Products Liability


Products liability law in Georgia permits recovery for injury and damages under the legal theories of negligence, strict liability and breach of warranty (both the breach of an express warranty and the breach of an implied warrant). Typically, the plaintiff alleges that they used or were exposed to a product which was defective and that the defect was in the product’s manufacture, design or warnings. In other words, the product was defective and caused the plaintiff injury because of the way that the manufactured it, or it was inherently dangerous when it was designed, or that the lack of an adequate warning about the relevant risks and dangers of using the product caused the injury.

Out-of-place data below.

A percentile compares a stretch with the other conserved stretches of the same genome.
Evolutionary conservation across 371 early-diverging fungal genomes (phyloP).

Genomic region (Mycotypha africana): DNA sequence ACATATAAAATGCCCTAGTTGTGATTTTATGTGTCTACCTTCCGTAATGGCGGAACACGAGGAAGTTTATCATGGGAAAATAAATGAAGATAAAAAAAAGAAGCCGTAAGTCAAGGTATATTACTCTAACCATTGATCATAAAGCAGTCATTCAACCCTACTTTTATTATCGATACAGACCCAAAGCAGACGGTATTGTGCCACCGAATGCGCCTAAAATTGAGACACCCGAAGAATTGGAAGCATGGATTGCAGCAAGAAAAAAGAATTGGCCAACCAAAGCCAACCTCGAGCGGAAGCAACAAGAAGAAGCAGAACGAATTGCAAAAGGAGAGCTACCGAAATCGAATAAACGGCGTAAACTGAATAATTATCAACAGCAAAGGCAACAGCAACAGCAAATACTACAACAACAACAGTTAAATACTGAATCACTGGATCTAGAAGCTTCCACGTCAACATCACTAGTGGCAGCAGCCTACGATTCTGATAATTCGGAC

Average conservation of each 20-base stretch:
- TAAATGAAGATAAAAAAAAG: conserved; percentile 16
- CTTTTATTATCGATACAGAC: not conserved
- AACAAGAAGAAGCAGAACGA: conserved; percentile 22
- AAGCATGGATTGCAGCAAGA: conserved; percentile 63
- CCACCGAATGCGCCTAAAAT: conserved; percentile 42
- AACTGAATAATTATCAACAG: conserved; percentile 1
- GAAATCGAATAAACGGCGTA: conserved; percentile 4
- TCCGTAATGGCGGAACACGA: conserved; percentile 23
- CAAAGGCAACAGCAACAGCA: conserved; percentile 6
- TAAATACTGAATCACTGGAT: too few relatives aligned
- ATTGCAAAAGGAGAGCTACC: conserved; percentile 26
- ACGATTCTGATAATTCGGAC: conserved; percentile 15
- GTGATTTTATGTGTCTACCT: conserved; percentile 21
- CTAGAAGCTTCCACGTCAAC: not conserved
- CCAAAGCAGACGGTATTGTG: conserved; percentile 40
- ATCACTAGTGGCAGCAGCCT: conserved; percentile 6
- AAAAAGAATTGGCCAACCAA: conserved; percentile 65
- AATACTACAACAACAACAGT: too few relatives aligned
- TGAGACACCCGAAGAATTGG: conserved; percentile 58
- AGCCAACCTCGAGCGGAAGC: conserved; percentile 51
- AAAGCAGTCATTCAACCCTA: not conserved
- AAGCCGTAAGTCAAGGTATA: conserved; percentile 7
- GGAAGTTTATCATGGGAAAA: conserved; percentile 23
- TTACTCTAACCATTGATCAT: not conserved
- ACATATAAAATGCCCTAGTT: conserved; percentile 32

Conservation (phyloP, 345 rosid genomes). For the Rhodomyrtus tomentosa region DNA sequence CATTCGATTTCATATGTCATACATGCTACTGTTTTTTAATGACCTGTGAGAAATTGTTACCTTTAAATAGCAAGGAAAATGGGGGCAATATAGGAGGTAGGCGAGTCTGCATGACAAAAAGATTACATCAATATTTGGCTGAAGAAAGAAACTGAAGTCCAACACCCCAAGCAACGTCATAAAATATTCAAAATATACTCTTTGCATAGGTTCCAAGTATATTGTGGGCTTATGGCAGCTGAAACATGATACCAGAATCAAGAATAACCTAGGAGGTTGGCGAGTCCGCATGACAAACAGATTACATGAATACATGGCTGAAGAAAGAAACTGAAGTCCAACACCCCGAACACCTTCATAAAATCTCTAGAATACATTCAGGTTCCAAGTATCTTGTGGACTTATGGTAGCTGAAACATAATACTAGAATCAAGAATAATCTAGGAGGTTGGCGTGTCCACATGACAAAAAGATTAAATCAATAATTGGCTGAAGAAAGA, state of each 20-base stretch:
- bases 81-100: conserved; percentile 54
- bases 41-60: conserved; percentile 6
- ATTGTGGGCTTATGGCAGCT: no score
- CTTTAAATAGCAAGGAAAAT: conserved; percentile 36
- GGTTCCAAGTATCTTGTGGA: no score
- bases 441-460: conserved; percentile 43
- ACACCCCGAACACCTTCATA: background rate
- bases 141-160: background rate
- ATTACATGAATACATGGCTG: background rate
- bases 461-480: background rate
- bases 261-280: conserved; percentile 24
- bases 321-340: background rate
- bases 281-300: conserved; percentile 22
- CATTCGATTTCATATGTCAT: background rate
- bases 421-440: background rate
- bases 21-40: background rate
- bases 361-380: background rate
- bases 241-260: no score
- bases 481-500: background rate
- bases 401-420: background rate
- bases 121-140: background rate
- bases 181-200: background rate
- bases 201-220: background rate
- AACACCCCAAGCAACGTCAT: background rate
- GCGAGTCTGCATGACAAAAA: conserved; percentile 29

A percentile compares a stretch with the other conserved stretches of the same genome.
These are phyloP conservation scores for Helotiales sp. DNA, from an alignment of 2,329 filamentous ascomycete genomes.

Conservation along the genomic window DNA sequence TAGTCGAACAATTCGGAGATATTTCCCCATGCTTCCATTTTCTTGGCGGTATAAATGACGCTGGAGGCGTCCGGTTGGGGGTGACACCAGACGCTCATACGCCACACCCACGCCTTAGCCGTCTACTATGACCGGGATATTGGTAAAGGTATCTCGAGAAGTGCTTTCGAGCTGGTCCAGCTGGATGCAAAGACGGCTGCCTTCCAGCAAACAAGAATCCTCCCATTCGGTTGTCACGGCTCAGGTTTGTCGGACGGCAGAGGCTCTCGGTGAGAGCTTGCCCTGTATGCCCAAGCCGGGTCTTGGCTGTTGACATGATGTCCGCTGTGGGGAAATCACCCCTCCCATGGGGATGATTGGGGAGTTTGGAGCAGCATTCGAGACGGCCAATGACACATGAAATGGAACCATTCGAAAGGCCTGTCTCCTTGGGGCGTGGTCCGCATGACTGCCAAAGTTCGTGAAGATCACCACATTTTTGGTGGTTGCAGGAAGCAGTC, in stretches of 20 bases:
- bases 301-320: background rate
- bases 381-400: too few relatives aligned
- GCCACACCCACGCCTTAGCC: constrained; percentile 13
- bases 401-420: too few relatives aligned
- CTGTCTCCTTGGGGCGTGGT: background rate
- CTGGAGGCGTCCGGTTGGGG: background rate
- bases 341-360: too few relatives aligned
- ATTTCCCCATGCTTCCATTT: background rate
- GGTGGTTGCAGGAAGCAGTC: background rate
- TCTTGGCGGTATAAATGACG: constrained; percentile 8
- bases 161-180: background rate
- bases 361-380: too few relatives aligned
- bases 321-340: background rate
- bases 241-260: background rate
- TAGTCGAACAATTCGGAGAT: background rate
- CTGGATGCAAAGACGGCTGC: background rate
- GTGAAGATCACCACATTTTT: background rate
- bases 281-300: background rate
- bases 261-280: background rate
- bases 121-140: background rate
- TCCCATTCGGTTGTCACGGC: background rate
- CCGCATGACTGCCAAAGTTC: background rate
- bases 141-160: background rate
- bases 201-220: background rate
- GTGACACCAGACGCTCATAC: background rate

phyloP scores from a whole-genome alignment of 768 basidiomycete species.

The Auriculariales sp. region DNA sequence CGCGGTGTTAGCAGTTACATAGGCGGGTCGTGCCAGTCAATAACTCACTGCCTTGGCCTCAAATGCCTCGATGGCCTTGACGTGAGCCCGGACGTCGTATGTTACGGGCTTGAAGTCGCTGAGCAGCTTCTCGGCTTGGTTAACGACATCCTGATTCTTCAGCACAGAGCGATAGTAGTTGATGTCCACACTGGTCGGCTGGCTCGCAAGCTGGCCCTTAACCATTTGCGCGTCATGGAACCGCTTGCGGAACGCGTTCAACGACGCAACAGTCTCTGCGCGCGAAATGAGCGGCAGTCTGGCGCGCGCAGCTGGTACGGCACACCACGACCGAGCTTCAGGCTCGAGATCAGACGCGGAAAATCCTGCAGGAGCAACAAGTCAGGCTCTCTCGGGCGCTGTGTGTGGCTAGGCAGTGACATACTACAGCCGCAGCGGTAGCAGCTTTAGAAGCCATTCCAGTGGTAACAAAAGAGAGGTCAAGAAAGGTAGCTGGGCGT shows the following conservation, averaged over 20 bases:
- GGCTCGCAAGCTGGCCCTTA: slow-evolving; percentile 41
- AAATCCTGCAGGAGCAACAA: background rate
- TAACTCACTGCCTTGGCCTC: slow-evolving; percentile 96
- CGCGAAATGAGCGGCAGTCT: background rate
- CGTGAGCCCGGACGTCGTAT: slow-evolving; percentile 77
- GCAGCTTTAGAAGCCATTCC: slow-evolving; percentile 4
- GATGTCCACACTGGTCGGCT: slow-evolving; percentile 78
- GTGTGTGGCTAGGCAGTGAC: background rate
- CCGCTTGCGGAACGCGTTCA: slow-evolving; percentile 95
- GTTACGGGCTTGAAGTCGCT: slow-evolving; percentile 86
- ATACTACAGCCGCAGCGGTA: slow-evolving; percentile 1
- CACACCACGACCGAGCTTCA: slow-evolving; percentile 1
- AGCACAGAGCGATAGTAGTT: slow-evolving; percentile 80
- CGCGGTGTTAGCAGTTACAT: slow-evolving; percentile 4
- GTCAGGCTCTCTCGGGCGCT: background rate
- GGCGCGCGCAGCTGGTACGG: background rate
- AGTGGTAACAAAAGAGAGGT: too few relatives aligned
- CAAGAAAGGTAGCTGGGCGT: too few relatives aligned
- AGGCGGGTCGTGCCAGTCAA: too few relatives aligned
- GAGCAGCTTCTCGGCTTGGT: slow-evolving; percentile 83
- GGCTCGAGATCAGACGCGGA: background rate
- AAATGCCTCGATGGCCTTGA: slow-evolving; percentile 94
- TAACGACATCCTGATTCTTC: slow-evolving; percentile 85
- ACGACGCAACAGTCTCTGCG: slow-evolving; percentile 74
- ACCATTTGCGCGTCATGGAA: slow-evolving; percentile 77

Many products cause injury due to the mere exposure to them during their use. One example is asbestos. Asbestos exposure can cause a number of health problems, the most common of which involve the lungs and pulmonary (breathing) problems related to the asbestos entering the lungs and becoming encased in the lung linings. Some workers and bystanders contract asbestosis from this expose. Others can contract lung cancer and cancer in other parts of the body from this exposure. However, the most serious condition related to asbestos exposure is malignant mesothelioma, which is almost exclusively a result of asbestos exposure. Asbestos is a form of silicate mineral that has been used by manufacturers around the world due to its ability to withstand damage from fire, heat, and electrical charge. The most common type of asbestos used in the United States is known as chrysotile. Chrysotile is used to manufacture a wide variety of products, including insulation, drywall, “mud”, joint compound, plaster, roofing shingles, ceilings, gaskets, brake pads, clutch plates, stage curtains, fire blankets, firebricks and high- temperature cement, welding rods, cement piping, dental cast linings, and filters designed to remove particulates from liquids. In 2005, it was estimated that 1.3 million workers were in environments that contained asbestos, although the U.S. Occupational Safety and Health Administration (OSHA) sets limits to the acceptable level of asbestos exposure in the workplace.